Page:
JAFFE: Carolina Winston Barrie is the great-great-niece of one of the land donors. She's 84 years old now. For a while, she was also part of the lawsuit, hoping to have her family's original deed enforced. She knows every inch of this place and what it used to be.

BARRIE: This was a fully functional city within the county of Los Angeles. It had everything, some - post office. We're sitting at the trolley station, 150 acres under cultivation, orange trees all over the place. You can't see an orange tree anymore.

JAFFE: What you can see, if you know where to look - and what really bothers Barrie - are the enterprises here that have nothing to do with helping veterans. She points out a few as she drives around the campus.

BARRIE: This is the Jackie Robinson baseball field. UCLA uses that. We just passed the Marriott laundry that does the laundry for the hotels.

JAFFE: We also passed the building where 20th Century Fox stores sets and a 20-acre athletic complex for an exclusive private school at the other end of the property where parking lot's full of rental cars and school buses. The West Los Angeles VA has made more than a dozen of these long-term rental deals, most of which have nothing to do with services for veterans.

REPRESENTATIVE HENRY WAXMAN: The West L.A. VA was in business for itself.

JAFFE: That's Democratic Congressman Henry Waxman. He's been trying to protect the West Los Angeles VA from commercialization for years. During the Bush administration, there were proposals for condos, office towers, a shopping mall. Waxman went to talk to then-VA Secretary Jim Nicholson.

WAXMAN: Secretary Nicholson told me when I went to meet with him that he was a real estate developer, and this was prime real estate and that we could make a lot of money by commercializing it, selling it off and letting people build whatever they wanted to build. And then he said that money could be used for veterans.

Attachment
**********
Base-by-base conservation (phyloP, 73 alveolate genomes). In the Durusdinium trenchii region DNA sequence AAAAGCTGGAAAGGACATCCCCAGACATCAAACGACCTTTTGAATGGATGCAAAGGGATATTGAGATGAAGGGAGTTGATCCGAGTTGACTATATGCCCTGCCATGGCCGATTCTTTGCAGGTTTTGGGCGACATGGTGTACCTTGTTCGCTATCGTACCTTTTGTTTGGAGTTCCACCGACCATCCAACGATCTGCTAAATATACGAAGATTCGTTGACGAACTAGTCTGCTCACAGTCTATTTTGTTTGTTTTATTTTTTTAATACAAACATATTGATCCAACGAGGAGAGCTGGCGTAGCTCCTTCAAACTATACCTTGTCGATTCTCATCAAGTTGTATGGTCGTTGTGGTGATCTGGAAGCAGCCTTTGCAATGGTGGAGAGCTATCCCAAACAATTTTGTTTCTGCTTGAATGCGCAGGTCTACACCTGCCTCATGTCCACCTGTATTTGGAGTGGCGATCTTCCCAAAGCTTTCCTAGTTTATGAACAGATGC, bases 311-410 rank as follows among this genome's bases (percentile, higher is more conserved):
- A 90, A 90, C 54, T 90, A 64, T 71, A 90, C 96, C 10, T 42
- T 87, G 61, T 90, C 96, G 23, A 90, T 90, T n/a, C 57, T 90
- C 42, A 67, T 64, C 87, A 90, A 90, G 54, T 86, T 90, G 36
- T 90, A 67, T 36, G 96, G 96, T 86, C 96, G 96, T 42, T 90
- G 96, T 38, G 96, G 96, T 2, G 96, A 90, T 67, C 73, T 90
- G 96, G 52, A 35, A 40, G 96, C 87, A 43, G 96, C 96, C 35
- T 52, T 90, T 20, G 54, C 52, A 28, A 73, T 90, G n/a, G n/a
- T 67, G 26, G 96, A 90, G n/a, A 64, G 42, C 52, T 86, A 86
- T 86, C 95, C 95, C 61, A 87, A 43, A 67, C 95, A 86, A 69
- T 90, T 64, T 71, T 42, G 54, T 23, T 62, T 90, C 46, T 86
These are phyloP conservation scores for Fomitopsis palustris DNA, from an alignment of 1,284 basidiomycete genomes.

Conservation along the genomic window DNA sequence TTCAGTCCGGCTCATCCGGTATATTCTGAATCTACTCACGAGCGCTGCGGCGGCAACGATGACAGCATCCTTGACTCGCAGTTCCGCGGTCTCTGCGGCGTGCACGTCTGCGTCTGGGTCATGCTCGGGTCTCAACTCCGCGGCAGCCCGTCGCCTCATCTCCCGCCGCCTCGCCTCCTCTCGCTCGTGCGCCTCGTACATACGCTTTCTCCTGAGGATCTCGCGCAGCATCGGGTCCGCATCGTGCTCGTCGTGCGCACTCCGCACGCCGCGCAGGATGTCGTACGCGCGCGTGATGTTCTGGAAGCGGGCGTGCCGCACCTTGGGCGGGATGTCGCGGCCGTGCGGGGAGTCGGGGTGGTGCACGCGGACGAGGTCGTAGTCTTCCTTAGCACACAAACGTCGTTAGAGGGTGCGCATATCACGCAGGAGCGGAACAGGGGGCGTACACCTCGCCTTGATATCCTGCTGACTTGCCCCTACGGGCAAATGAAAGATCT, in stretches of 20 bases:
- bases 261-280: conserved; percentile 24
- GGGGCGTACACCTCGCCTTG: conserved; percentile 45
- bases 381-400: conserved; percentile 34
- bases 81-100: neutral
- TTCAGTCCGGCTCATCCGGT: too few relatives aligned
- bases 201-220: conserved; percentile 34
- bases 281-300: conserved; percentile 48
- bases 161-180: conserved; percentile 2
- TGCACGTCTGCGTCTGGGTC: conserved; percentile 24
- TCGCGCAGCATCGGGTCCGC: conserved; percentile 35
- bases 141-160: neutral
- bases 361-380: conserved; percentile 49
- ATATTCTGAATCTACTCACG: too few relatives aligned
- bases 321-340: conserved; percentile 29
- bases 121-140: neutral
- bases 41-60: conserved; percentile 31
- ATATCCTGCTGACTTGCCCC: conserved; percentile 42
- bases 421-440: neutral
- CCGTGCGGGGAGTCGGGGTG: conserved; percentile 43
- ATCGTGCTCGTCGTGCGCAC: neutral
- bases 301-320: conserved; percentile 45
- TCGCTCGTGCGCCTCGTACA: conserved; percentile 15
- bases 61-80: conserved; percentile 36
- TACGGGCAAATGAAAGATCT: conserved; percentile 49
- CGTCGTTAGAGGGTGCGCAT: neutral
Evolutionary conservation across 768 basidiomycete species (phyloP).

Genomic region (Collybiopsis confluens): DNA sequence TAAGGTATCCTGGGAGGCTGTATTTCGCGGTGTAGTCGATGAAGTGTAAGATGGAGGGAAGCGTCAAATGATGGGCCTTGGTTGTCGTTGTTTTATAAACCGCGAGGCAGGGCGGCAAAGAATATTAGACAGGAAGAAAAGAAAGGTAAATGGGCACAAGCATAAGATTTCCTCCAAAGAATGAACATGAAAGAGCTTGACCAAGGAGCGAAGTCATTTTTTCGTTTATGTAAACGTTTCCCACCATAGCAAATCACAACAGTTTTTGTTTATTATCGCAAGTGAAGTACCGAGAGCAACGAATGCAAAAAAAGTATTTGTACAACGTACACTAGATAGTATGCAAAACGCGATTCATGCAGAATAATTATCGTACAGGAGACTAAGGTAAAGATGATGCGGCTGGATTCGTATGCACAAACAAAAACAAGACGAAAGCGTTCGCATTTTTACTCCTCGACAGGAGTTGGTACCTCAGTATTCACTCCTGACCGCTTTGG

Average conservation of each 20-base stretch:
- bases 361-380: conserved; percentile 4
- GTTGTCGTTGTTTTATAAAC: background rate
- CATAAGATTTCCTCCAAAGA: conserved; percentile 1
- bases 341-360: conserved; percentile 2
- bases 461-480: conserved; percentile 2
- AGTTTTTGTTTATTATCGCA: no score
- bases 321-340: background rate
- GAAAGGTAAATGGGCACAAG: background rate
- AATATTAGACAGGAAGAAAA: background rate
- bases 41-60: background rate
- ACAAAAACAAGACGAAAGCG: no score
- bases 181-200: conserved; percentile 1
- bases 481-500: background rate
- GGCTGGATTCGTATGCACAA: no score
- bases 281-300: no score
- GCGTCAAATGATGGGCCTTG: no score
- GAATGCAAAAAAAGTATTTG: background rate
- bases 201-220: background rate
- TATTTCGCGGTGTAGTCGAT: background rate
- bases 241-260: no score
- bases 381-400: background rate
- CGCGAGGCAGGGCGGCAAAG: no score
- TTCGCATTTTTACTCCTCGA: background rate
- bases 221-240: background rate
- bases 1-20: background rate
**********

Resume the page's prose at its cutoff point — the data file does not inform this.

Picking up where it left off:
JAFFE: Waxman and Senator Dianne Feinstein got legislation passed making it illegal to sell or even lease the property. But that didn't put an end to the rental agreements. That's because legally, the West L.A. VA hasn't been leasing the property. They've been sharing it. They used a law that says the VA can share facilities, quote, "to secure health care resources which otherwise might not be feasibly available." The ACLU lawsuit is challenging the rental agreements, too, and at least three have recently been terminated. Meanwhile, what Congressman Waxman wants to know is: What's happened to the money from the rental deals?

WAXMAN: They earn extra money, which they use - they tell us - for the VA services. The reason I say they tell us they use it is we've never been able to get a lot of the details of exactly where that - how much money they got and how that money was used.

JAFFE: How the money was used may be a mystery, but we can estimate how much money has come in. Through the Freedom of Information Act, NPR obtained the major long-term rental agreements, as well as related correspondence between the VA and members of Congress. Some data are missing and some of the documents conflict, but our estimate suggests that over the past dozen years, the VA Health Care Center of West Los Angeles has taken in at least $28 million, and possibly more than $40 million. Waxman knows what he'd like them to do with the money.

There are many needs that are not being met, including housing for homeless veterans.

The VA has designated three vacant buildings on the West L.A. campus to be converted to housing for disabled homeless vets. They announced that in 2007, though they took no action. In 2010, the agency announced they would spend $20 million rehabbing one of those buildings. It was supposed to open this year. They have yet to break ground. Ina Jaffe, NPR News.

MONTAGNE: And you can see vintage photos of the V.A.'s Old Soldiers Home at npr.org.